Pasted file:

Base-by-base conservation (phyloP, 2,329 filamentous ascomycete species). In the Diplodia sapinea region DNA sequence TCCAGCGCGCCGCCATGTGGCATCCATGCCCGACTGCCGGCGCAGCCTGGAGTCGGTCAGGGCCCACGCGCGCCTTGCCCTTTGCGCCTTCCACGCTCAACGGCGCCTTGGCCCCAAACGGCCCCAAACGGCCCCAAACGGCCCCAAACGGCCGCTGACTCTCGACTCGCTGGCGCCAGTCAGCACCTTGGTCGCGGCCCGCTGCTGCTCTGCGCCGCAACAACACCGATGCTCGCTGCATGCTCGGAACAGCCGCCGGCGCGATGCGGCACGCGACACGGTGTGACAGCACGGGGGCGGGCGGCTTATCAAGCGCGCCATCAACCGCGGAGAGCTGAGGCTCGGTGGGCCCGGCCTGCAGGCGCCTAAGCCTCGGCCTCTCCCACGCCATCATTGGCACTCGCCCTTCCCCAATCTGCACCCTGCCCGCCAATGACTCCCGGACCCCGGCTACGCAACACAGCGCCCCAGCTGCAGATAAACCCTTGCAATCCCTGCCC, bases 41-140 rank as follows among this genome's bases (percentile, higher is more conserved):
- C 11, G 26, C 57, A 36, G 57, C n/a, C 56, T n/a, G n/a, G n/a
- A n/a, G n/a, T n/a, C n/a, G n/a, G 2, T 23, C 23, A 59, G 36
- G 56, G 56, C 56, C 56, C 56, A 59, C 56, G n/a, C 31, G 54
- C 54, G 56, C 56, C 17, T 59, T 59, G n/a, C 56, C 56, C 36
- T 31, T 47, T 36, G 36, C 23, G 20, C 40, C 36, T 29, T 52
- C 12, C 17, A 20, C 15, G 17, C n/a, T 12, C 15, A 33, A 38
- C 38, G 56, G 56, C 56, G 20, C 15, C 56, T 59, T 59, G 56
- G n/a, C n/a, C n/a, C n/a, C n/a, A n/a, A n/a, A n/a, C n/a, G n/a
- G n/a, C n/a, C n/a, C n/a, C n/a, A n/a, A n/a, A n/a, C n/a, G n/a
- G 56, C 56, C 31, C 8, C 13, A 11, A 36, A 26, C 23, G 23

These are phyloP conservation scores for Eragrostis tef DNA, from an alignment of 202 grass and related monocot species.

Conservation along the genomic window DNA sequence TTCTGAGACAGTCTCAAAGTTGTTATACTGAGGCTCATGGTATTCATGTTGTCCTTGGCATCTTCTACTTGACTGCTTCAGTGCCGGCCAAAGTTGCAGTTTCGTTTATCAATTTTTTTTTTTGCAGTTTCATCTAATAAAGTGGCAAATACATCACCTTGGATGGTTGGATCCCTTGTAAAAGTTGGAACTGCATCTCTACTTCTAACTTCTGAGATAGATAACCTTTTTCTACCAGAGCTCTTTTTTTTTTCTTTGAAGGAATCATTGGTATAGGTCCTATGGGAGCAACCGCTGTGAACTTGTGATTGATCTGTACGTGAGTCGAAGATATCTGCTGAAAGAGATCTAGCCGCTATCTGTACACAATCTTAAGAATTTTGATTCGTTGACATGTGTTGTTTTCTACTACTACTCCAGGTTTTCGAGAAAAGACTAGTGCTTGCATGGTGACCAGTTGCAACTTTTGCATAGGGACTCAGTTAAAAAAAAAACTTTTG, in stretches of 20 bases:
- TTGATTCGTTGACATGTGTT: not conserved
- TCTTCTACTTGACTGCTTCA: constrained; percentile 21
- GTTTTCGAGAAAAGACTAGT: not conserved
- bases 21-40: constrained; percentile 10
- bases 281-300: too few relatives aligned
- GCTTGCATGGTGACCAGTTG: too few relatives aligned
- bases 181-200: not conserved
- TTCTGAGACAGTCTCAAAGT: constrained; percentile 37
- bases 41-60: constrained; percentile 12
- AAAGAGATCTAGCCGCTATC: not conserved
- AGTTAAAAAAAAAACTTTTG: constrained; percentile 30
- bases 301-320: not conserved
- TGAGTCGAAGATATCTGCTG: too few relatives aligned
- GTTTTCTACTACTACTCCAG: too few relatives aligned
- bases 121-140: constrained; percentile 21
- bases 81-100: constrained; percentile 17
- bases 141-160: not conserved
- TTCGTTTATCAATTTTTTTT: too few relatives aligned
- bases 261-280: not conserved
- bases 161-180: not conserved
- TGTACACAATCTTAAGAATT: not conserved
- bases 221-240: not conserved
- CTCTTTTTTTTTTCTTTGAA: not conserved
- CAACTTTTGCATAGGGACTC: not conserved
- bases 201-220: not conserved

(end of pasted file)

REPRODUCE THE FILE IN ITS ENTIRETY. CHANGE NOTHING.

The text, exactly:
Base-by-base conservation (phyloP, 2,329 filamentous ascomycete species). In the Diplodia sapinea region DNA sequence TCCAGCGCGCCGCCATGTGGCATCCATGCCCGACTGCCGGCGCAGCCTGGAGTCGGTCAGGGCCCACGCGCGCCTTGCCCTTTGCGCCTTCCACGCTCAACGGCGCCTTGGCCCCAAACGGCCCCAAACGGCCCCAAACGGCCCCAAACGGCCGCTGACTCTCGACTCGCTGGCGCCAGTCAGCACCTTGGTCGCGGCCCGCTGCTGCTCTGCGCCGCAACAACACCGATGCTCGCTGCATGCTCGGAACAGCCGCCGGCGCGATGCGGCACGCGACACGGTGTGACAGCACGGGGGCGGGCGGCTTATCAAGCGCGCCATCAACCGCGGAGAGCTGAGGCTCGGTGGGCCCGGCCTGCAGGCGCCTAAGCCTCGGCCTCTCCCACGCCATCATTGGCACTCGCCCTTCCCCAATCTGCACCCTGCCCGCCAATGACTCCCGGACCCCGGCTACGCAACACAGCGCCCCAGCTGCAGATAAACCCTTGCAATCCCTGCCC, bases 41-140 rank as follows among this genome's bases (percentile, higher is more conserved):
- C 11, G 26, C 57, A 36, G 57, C n/a, C 56, T n/a, G n/a, G n/a
- A n/a, G n/a, T n/a, C n/a, G n/a, G 2, T 23, C 23, A 59, G 36
- G 56, G 56, C 56, C 56, C 56, A 59, C 56, G n/a, C 31, G 54
- C 54, G 56, C 56, C 17, T 59, T 59, G n/a, C 56, C 56, C 36
- T 31, T 47, T 36, G 36, C 23, G 20, C 40, C 36, T 29, T 52
- C 12, C 17, A 20, C 15, G 17, C n/a, T 12, C 15, A 33, A 38
- C 38, G 56, G 56, C 56, G 20, C 15, C 56, T 59, T 59, G 56
- G n/a, C n/a, C n/a, C n/a, C n/a, A n/a, A n/a, A n/a, C n/a, G n/a
- G n/a, C n/a, C n/a, C n/a, C n/a, A n/a, A n/a, A n/a, C n/a, G n/a
- G 56, C 56, C 31, C 8, C 13, A 11, A 36, A 26, C 23, G 23

These are phyloP conservation scores for Eragrostis tef DNA, from an alignment of 202 grass and related monocot species.

Conservation along the genomic window DNA sequence TTCTGAGACAGTCTCAAAGTTGTTATACTGAGGCTCATGGTATTCATGTTGTCCTTGGCATCTTCTACTTGACTGCTTCAGTGCCGGCCAAAGTTGCAGTTTCGTTTATCAATTTTTTTTTTTGCAGTTTCATCTAATAAAGTGGCAAATACATCACCTTGGATGGTTGGATCCCTTGTAAAAGTTGGAACTGCATCTCTACTTCTAACTTCTGAGATAGATAACCTTTTTCTACCAGAGCTCTTTTTTTTTTCTTTGAAGGAATCATTGGTATAGGTCCTATGGGAGCAACCGCTGTGAACTTGTGATTGATCTGTACGTGAGTCGAAGATATCTGCTGAAAGAGATCTAGCCGCTATCTGTACACAATCTTAAGAATTTTGATTCGTTGACATGTGTTGTTTTCTACTACTACTCCAGGTTTTCGAGAAAAGACTAGTGCTTGCATGGTGACCAGTTGCAACTTTTGCATAGGGACTCAGTTAAAAAAAAAACTTTTG, in stretches of 20 bases:
- TTGATTCGTTGACATGTGTT: not conserved
- TCTTCTACTTGACTGCTTCA: constrained; percentile 21
- GTTTTCGAGAAAAGACTAGT: not conserved
- bases 21-40: constrained; percentile 10
- bases 281-300: too few relatives aligned
- GCTTGCATGGTGACCAGTTG: too few relatives aligned
- bases 181-200: not conserved
- TTCTGAGACAGTCTCAAAGT: constrained; percentile 37
- bases 41-60: constrained; percentile 12
- AAAGAGATCTAGCCGCTATC: not conserved
- AGTTAAAAAAAAAACTTTTG: constrained; percentile 30
- bases 301-320: not conserved
- TGAGTCGAAGATATCTGCTG: too few relatives aligned
- GTTTTCTACTACTACTCCAG: too few relatives aligned
- bases 121-140: constrained; percentile 21
- bases 81-100: constrained; percentile 17
- bases 141-160: not conserved
- TTCGTTTATCAATTTTTTTT: too few relatives aligned
- bases 261-280: not conserved
- bases 161-180: not conserved
- TGTACACAATCTTAAGAATT: not conserved
- bases 221-240: not conserved
- CTCTTTTTTTTTTCTTTGAA: not conserved
- CAACTTTTGCATAGGGACTC: not conserved
- bases 201-220: not conserved